By Noah Lopez
Arizona Daily Wildcat
TAMMIES: The Best of the TAMMIES '94
Echoes From Tucson
Third World Underground
Anytime a compilation album claims to capture the sound of an area or "scene," chances are there's something wrong. This is part of the problem with all of these releases, especially the TAMMIES release.
The TAMMIES, in principle, is a great concept. The Tucson Area Music awards celebrates a variety of artists in a variety of music genres. Unfortunately, the best bands of Tucson never seem to receive recognition from the award ceremony. This is in part due to a lack of entries by deserving bands, surely. But the finalists for the awards never seem to represent what is actually going on in the "scene."
The TAMMIES disc, the first release from the new label run by area record store mogul Brad Singer, is no different. The two discs seem a bit excessive considering the material offered. While there are a handful of deserving artists on the CD, the release as a whole is a testament to the stale air that permeates the Tucson music scene. Too much attention is lavished on artists who lack creativity, or who have established a local reputation due to their longevity rather than their musical contributions.
There are deserving artists on the TAMMIES CD, however, from Al Perry to Black Moon Graffiti Ä artists who deserve a shot at getting signed to a label, but whose work is lessened by its appearance on a CD layered with mediocre music.
The problems with the TAMMIES CD are problems that have been inherent with almost all local compilations of late. Even more disappointing are the compilations that contain many of Tucson's better bands, but captured in less-than-stellar recordings.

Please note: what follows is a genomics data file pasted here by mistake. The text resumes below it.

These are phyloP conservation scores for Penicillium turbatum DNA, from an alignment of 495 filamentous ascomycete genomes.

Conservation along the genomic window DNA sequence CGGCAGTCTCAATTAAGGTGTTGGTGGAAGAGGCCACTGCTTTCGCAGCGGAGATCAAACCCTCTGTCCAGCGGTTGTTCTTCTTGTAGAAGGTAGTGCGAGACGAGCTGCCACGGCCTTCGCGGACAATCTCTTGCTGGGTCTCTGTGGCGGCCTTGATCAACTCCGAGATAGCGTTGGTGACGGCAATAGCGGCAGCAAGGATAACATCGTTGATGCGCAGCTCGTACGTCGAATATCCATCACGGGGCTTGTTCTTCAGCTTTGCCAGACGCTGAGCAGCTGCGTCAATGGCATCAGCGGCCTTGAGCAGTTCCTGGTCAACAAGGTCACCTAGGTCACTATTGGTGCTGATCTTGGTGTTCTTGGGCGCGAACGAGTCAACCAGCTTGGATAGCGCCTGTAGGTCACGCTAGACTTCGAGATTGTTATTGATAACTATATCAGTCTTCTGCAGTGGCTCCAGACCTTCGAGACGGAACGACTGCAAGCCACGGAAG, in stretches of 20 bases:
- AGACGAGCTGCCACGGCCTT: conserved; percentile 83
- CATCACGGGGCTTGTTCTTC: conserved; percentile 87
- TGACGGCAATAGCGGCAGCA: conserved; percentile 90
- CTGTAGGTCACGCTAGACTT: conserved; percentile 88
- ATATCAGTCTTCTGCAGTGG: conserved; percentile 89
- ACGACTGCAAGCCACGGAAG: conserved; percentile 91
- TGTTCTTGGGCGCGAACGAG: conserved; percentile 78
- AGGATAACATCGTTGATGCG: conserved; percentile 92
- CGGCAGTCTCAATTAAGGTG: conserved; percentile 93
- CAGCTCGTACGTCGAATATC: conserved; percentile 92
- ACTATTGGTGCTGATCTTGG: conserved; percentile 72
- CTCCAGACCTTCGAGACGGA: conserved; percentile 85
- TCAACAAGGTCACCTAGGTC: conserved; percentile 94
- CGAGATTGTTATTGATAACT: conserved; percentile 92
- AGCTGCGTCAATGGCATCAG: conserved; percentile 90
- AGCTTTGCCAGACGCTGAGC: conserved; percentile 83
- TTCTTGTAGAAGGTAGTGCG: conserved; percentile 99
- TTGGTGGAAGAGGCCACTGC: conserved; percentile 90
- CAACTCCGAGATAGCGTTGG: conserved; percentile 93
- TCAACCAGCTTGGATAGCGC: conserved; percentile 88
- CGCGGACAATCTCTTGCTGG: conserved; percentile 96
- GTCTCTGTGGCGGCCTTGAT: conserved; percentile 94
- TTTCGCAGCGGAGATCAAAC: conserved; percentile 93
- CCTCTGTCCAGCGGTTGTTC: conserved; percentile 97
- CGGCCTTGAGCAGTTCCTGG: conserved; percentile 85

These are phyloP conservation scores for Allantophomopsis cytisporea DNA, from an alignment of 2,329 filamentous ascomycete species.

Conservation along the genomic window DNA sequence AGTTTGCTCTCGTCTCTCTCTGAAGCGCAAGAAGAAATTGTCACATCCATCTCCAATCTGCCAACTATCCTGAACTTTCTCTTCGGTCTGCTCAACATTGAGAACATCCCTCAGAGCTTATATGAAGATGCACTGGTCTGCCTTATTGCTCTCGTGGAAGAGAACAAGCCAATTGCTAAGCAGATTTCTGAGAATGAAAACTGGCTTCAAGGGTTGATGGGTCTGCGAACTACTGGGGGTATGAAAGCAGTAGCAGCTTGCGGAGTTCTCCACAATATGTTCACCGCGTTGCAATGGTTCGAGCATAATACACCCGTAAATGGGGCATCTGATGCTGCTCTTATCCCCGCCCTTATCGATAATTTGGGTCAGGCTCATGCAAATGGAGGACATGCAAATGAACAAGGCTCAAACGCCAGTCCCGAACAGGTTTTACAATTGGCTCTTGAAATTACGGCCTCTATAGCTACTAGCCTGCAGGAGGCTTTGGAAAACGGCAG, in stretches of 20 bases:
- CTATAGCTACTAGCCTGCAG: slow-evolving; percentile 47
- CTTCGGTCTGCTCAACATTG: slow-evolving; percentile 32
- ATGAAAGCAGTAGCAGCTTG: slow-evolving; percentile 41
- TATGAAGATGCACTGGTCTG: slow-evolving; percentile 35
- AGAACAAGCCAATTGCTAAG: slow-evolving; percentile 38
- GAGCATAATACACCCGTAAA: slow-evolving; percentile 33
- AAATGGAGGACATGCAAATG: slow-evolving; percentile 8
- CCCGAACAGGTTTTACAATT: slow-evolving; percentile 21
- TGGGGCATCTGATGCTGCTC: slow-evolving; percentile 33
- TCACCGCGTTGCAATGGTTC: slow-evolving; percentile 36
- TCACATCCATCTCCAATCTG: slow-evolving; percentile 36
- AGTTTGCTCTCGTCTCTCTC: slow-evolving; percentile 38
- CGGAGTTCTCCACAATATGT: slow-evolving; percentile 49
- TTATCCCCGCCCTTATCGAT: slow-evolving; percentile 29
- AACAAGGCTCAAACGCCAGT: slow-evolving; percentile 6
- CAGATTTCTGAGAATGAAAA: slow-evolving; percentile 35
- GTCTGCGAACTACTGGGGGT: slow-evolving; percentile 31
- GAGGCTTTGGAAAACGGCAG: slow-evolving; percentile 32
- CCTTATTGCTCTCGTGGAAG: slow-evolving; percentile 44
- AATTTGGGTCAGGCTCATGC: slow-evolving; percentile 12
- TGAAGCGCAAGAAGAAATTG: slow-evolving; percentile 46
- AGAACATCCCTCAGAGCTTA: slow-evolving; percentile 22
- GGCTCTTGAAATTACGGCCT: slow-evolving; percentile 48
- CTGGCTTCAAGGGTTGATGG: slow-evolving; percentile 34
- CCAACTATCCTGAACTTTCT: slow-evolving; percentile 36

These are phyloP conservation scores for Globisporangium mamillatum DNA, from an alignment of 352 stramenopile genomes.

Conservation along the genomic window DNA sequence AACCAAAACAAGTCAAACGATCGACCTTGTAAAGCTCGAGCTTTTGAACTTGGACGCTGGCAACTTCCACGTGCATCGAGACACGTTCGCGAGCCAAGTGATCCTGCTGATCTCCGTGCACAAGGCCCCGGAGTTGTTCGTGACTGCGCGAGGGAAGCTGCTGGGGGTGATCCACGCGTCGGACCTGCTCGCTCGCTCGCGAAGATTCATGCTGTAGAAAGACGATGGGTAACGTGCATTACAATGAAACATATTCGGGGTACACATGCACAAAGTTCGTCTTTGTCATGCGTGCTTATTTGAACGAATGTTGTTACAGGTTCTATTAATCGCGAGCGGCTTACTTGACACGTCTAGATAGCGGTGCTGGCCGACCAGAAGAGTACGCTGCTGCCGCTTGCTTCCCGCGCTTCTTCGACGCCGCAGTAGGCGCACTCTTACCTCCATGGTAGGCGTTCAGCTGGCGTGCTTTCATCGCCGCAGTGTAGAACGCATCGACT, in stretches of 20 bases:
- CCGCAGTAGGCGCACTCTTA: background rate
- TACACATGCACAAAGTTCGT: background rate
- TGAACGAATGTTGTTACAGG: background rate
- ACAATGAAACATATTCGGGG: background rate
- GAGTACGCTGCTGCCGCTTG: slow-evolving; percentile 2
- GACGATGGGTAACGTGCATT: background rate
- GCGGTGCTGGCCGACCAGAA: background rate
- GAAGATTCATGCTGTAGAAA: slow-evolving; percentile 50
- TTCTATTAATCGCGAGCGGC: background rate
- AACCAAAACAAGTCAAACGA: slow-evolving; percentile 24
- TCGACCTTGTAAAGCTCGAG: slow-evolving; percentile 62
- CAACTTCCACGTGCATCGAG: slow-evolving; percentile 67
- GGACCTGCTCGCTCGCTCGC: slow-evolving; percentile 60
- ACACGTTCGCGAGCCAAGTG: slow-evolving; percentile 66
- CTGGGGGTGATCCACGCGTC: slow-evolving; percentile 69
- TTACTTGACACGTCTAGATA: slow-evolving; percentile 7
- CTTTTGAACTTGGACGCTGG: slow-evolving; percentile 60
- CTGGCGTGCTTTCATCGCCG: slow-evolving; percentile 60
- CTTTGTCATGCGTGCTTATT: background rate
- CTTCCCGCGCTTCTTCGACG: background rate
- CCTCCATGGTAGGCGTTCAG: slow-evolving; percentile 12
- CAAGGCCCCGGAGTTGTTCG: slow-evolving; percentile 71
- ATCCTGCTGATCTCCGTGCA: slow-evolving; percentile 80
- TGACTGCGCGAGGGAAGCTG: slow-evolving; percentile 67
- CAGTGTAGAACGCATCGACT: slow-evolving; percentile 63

A fine example of this is the recent Echoes From Tucson CD. While some artists shine, and overcome their live abilities Ä Weird Lovemakers and Teeth to name two Ä a nice array of respected local artists go out of their way to demolish their sound for entirely mediocre (or less) outings. Contributions from bands such as the Fells and Beyond 7 not only betray any sort of reputable performance those bands may carry live, but also portray them as average alterna-rock wannabes.
The quality music on the disc is drowned out by track after track of bad bands that should never have been committed to the CD. Listening to the pseudo Primus rhythm section and horrible vocal and violin wailing of Brenda's Never Been is a test, but the lyrics somehow rise above the rancid music to create a stench of their own. The howled introspection of a lesbian affair Ä which amounts largely to the ridiculous phrase "What would my boyfriend say" being repeated over and over Ä make this CD a blemish in anyone's collection.
Despite the embarrassments that coat half of the CDs content, Echoes From Tucson is still a pretty worthy local contribution. It manages to avoid the clich‚d desert strum rock bands, and attempts to portray one of Tucson's true music scenes. For this, it can be recommended.
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